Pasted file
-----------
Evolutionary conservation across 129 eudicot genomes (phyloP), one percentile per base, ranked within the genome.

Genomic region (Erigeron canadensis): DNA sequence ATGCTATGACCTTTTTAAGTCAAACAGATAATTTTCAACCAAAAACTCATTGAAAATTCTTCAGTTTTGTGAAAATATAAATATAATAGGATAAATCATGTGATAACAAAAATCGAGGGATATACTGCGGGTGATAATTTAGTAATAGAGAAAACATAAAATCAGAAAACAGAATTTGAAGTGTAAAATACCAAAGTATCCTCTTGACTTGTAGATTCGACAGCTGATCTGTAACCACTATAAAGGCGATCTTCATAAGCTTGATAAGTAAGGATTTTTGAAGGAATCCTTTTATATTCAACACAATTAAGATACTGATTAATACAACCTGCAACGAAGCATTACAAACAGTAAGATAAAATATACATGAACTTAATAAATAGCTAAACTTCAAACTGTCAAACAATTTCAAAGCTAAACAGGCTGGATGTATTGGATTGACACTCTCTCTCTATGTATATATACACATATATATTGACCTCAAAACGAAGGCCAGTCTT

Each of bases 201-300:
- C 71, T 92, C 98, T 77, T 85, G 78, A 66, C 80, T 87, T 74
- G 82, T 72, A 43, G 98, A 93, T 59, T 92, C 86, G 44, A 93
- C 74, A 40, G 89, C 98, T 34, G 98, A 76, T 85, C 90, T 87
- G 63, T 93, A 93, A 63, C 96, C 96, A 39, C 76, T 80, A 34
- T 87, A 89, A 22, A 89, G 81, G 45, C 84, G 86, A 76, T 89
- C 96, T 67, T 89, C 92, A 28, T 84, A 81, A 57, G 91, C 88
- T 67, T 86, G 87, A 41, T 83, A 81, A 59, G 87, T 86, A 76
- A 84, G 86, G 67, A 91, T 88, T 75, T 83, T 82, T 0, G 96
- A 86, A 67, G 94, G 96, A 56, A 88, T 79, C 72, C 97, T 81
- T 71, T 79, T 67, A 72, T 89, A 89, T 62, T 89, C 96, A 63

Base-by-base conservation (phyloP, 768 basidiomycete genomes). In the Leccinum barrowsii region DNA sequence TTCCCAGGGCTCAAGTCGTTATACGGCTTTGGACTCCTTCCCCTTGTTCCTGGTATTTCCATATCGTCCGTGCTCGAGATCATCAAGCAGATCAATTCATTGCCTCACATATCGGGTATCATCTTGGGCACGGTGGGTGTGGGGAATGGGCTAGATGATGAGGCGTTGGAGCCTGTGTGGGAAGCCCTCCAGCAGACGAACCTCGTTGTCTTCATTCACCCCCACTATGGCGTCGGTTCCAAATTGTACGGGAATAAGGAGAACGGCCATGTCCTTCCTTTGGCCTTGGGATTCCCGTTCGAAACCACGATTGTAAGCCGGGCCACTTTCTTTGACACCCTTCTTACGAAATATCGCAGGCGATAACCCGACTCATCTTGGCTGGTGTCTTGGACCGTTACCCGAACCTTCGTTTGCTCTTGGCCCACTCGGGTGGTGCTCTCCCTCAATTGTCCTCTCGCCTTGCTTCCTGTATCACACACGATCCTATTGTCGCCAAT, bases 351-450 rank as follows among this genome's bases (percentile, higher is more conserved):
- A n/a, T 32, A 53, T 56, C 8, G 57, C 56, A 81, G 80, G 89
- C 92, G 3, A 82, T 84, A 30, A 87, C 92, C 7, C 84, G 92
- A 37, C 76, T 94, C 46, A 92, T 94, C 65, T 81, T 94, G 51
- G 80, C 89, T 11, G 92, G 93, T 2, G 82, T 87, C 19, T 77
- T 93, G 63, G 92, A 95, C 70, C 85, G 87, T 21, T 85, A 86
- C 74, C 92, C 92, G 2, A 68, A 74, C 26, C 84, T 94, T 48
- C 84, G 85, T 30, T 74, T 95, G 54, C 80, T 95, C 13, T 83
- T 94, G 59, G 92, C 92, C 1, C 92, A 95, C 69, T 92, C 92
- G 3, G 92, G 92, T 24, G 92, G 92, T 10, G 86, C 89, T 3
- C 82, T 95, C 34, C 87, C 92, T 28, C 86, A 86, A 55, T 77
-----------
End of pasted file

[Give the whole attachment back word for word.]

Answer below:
Evolutionary conservation across 129 eudicot genomes (phyloP), one percentile per base, ranked within the genome.

Genomic region (Erigeron canadensis): DNA sequence ATGCTATGACCTTTTTAAGTCAAACAGATAATTTTCAACCAAAAACTCATTGAAAATTCTTCAGTTTTGTGAAAATATAAATATAATAGGATAAATCATGTGATAACAAAAATCGAGGGATATACTGCGGGTGATAATTTAGTAATAGAGAAAACATAAAATCAGAAAACAGAATTTGAAGTGTAAAATACCAAAGTATCCTCTTGACTTGTAGATTCGACAGCTGATCTGTAACCACTATAAAGGCGATCTTCATAAGCTTGATAAGTAAGGATTTTTGAAGGAATCCTTTTATATTCAACACAATTAAGATACTGATTAATACAACCTGCAACGAAGCATTACAAACAGTAAGATAAAATATACATGAACTTAATAAATAGCTAAACTTCAAACTGTCAAACAATTTCAAAGCTAAACAGGCTGGATGTATTGGATTGACACTCTCTCTCTATGTATATATACACATATATATTGACCTCAAAACGAAGGCCAGTCTT

Each of bases 201-300:
- C 71, T 92, C 98, T 77, T 85, G 78, A 66, C 80, T 87, T 74
- G 82, T 72, A 43, G 98, A 93, T 59, T 92, C 86, G 44, A 93
- C 74, A 40, G 89, C 98, T 34, G 98, A 76, T 85, C 90, T 87
- G 63, T 93, A 93, A 63, C 96, C 96, A 39, C 76, T 80, A 34
- T 87, A 89, A 22, A 89, G 81, G 45, C 84, G 86, A 76, T 89
- C 96, T 67, T 89, C 92, A 28, T 84, A 81, A 57, G 91, C 88
- T 67, T 86, G 87, A 41, T 83, A 81, A 59, G 87, T 86, A 76
- A 84, G 86, G 67, A 91, T 88, T 75, T 83, T 82, T 0, G 96
- A 86, A 67, G 94, G 96, A 56, A 88, T 79, C 72, C 97, T 81
- T 71, T 79, T 67, A 72, T 89, A 89, T 62, T 89, C 96, A 63

Base-by-base conservation (phyloP, 768 basidiomycete genomes). In the Leccinum barrowsii region DNA sequence TTCCCAGGGCTCAAGTCGTTATACGGCTTTGGACTCCTTCCCCTTGTTCCTGGTATTTCCATATCGTCCGTGCTCGAGATCATCAAGCAGATCAATTCATTGCCTCACATATCGGGTATCATCTTGGGCACGGTGGGTGTGGGGAATGGGCTAGATGATGAGGCGTTGGAGCCTGTGTGGGAAGCCCTCCAGCAGACGAACCTCGTTGTCTTCATTCACCCCCACTATGGCGTCGGTTCCAAATTGTACGGGAATAAGGAGAACGGCCATGTCCTTCCTTTGGCCTTGGGATTCCCGTTCGAAACCACGATTGTAAGCCGGGCCACTTTCTTTGACACCCTTCTTACGAAATATCGCAGGCGATAACCCGACTCATCTTGGCTGGTGTCTTGGACCGTTACCCGAACCTTCGTTTGCTCTTGGCCCACTCGGGTGGTGCTCTCCCTCAATTGTCCTCTCGCCTTGCTTCCTGTATCACACACGATCCTATTGTCGCCAAT, bases 351-450 rank as follows among this genome's bases (percentile, higher is more conserved):
- A n/a, T 32, A 53, T 56, C 8, G 57, C 56, A 81, G 80, G 89
- C 92, G 3, A 82, T 84, A 30, A 87, C 92, C 7, C 84, G 92
- A 37, C 76, T 94, C 46, A 92, T 94, C 65, T 81, T 94, G 51
- G 80, C 89, T 11, G 92, G 93, T 2, G 82, T 87, C 19, T 77
- T 93, G 63, G 92, A 95, C 70, C 85, G 87, T 21, T 85, A 86
- C 74, C 92, C 92, G 2, A 68, A 74, C 26, C 84, T 94, T 48
- C 84, G 85, T 30, T 74, T 95, G 54, C 80, T 95, C 13, T 83
- T 94, G 59, G 92, C 92, C 1, C 92, A 95, C 69, T 92, C 92
- G 3, G 92, G 92, T 24, G 92, G 92, T 10, G 86, C 89, T 3
- C 82, T 95, C 34, C 87, C 92, T 28, C 86, A 86, A 55, T 77